Braves announce three promotions in business office
The Braves on Monday announced promotions for three people involved in the business dealings of the organization.
Larry Bowman, who has worked for the club since 1992, was named vice president of stadium operations and security. Kim Childress, with the Braves since 1997, was elevated to vice president and controller. Lara Juras, part of the organization since 2006, was promoted to vice president of human resources.
“We congratulate these three fine members of our organization,” Braves president John Schuerholz said in a release. “Their hard work and continuing contributions to our organization elevated them to this prestigious position of leadership.”
Today I take a look at the pitchers who are non-roster invitees to 2014 Atlanta Braves spring training. Every year there seems to be someone from this group who challenges for a role on the team. This year there are a few pitchers who could work their way into the bullpen picture, though many of these guys are the up-and-coming pitching prospects for Atlanta — who are actually all talked about as bullpen options.
This is part four of my five part preview of Braves bullpen building blocks. Earlier posts include: Core Hold-Overs, Starters who could Relieve, and Other Relievers on the 40-Man. In the coming days I’ll look at relief prospects further down on the farm, but today there is a mix of prospects (both starting and relieving) and a few minor league free agents with some Major League experience. I have presented them alphabetically.
Lay Batista: A minor league free agent from the Angles system. He completed double-A last year, his highest level, and is still just 24-years-old. Baseball America says that Batista has a plus mid-90s fastball as well as a plus changeup. The Braves will likely move him up to triple-A and see how he fares. Even with a strong spring I doubt he makes the club, but he has a chance to help the Braves pen during the season if needed.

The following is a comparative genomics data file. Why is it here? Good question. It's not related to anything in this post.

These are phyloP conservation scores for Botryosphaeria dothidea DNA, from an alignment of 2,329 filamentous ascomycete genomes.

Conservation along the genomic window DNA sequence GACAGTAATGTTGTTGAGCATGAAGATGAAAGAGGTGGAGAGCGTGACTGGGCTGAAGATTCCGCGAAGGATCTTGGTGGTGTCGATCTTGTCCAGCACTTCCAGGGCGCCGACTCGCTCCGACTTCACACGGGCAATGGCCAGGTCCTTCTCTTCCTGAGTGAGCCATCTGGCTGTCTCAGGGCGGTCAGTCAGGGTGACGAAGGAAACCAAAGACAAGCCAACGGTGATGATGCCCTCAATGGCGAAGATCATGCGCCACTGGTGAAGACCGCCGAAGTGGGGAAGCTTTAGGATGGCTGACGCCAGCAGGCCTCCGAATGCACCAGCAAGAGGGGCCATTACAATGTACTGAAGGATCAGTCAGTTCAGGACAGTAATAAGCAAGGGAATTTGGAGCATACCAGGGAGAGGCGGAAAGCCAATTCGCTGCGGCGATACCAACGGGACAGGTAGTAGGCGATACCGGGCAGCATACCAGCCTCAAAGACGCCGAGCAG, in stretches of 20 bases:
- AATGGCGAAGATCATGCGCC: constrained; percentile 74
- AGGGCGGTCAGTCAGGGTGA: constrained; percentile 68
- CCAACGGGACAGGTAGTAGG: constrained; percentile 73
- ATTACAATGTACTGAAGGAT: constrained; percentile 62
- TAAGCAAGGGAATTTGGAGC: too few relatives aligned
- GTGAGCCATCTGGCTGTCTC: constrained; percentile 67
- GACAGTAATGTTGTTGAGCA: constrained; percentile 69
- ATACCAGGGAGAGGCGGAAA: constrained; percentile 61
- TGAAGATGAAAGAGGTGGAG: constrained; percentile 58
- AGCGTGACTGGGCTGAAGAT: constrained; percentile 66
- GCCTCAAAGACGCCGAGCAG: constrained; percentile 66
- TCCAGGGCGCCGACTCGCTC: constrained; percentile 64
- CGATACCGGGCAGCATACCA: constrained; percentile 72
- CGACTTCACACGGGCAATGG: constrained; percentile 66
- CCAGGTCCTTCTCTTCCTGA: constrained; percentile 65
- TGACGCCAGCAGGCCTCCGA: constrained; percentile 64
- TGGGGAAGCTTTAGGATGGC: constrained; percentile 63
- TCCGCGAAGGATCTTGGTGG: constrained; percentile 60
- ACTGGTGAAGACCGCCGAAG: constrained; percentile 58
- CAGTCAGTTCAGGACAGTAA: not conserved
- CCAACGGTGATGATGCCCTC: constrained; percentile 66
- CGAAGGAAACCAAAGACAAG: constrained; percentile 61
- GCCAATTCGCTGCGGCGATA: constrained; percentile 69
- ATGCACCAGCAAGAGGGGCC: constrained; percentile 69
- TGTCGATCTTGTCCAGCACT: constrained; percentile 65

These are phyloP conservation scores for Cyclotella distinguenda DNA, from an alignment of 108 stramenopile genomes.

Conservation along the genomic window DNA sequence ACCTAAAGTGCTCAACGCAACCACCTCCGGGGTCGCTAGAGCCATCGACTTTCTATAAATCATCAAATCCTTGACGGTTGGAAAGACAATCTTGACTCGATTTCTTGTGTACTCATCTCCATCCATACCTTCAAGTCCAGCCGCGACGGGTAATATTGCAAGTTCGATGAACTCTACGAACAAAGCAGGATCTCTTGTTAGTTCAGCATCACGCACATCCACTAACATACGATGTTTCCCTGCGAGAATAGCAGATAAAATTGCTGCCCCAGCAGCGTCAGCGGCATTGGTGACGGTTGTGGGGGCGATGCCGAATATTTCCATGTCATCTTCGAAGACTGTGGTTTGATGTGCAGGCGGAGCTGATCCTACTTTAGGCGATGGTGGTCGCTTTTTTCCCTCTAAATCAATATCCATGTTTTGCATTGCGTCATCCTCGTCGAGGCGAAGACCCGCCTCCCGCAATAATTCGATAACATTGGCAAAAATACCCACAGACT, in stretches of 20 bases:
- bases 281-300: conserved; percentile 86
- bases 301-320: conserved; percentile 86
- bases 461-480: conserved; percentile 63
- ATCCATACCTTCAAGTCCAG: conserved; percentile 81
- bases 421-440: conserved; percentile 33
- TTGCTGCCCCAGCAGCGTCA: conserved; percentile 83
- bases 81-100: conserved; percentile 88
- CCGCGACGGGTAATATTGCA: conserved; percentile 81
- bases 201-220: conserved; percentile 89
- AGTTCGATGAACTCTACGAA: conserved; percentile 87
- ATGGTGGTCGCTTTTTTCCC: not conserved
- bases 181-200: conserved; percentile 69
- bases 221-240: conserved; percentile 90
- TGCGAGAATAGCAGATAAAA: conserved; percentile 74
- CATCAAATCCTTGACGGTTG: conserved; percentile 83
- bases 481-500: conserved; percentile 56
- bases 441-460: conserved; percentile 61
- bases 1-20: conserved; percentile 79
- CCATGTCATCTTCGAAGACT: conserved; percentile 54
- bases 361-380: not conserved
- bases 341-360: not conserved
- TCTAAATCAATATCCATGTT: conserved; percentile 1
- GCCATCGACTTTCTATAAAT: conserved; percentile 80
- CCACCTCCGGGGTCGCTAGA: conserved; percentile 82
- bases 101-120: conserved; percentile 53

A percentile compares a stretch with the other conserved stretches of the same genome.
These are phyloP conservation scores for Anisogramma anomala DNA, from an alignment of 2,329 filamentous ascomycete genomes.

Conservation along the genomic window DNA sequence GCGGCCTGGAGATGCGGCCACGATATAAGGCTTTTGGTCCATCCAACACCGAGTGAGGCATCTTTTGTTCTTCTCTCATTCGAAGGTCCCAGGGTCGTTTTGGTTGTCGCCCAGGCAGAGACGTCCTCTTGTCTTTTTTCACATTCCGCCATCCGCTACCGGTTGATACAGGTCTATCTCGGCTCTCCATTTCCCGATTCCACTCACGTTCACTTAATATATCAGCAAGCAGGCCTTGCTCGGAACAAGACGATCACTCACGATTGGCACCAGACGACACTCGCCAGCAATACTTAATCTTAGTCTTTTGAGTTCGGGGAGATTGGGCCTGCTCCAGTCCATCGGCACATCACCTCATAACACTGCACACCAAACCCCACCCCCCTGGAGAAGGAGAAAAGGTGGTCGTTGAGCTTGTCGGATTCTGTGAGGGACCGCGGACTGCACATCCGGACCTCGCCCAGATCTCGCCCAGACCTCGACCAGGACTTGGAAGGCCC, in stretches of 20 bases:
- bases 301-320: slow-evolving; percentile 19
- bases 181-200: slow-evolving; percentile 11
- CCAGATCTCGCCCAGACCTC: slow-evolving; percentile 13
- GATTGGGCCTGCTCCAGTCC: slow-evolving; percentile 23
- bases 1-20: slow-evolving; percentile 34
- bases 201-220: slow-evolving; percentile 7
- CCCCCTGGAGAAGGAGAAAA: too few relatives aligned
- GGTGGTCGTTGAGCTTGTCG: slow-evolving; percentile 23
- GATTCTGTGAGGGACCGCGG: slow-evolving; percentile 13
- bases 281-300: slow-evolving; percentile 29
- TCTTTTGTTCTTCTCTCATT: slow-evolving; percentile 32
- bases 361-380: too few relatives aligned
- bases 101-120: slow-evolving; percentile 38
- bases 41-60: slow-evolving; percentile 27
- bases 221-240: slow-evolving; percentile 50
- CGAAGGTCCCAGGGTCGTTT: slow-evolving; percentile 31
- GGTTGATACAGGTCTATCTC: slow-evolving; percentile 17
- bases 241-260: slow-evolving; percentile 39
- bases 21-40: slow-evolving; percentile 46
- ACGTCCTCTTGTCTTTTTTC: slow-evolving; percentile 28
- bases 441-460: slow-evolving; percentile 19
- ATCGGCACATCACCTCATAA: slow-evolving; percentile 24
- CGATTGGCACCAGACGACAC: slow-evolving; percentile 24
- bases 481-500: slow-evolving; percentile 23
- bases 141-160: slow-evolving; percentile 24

J.R. Graham: One of Atlanta’s top young starting pitching prospects, Graham was shut down in mid-May last year after just eight starts because of shoulder soreness. The Braves were extra cautious with him and he didn’t pitch the rest of the year. He has a max effort delivery in a short 5’10″ frame. Because of his small size many evaluators have said he will eventually end up in the bullpen. He has a mid-90s fastball as a starter, but as a reliever he can reach up into the high-90s, touching 100. Because he missed so much time last year the organization may need to move him to the pen to limit the innings on his arm. That move could actually speed up his ascendance to the Majors. We’ll have to wait and see how the Braves manage his workload before we know if his future is going to be in the bullpen or the rotation. He will likely start the year in Gwinnett, regardless of his role.
Not so long ago Tommy Hanson was one of the best young pitchers in baseball, but after back-to-back rough seasons the 27-year-old right-hander has had to settle for a minor-league contract from the Rangers.
Hanson has struggled to stay healthy since mid-2011 and last season he posted an ugly 5.42 ERA in 73 innings for the Angels, missing time with a forearm injury and a death in the family. He’s still young, but Hanson’s raw stuff has declined significantly and his strikeouts per nine innings plummeted from 9.8 in 2011 to 8.3 in 2012 to 6.9 in 2013.
Combined during Hanson’s first three seasons in Atlanta, from ages 22 to 24, he posted a 3.28 ERA and 431 strikeouts in 460 innings, so even the slim chance of a career-saving recovery is definitely worth the minimal investment for Texas.
A lot can happen in eight years. Consider the Atlanta Braves. In the eight years before Freddie Freeman arrived in 2011, six different men handled primary duties at first base for Atlanta, from Adam LaRoche, Mark Teixeira and Troy Glaus to Casey Kotchman, Scott Thorman and Robert Fick, the Braves have seen widespread turnover at the first base position over the past decade.
Such turnover is rare from the Braves organization, which is a club built on continuity from team president John Schuerholz (with the team since he was hired as general manager in 1990) on down the line. Last week, the Braves signed Freeman, now a three-year veteran, to an eight-year, $135 million extension, the longest and richest in club history. Uncertainty at first base no more.
Nobody should be surprised that the Braves were willing and eager to spend to keep Freeman around. After merely decent contributions in his first two years in the majors, Freeman broke out in 2013, hitting .319/.396/.501 with 23 home runs and 109 RBIs en route to his first All-Star appearance. Freeman’s 144 OPS+ made him just the 71st player to cross the 140 OPS+ mark at age 23 or younger, and just the second for the Braves since they moved to Atlanta (Dusty Baker, 1972).
Made it to Orlando!! Ahhh don’t know if I’m going to be able to sleep tonight!! Can’t wait to go to the field tmrw #GoBraves
— Freddie Freeman (@FreddieFreeman5) February 11, 2014
Savannah tonight, Orlando mañana. Ready to get it going!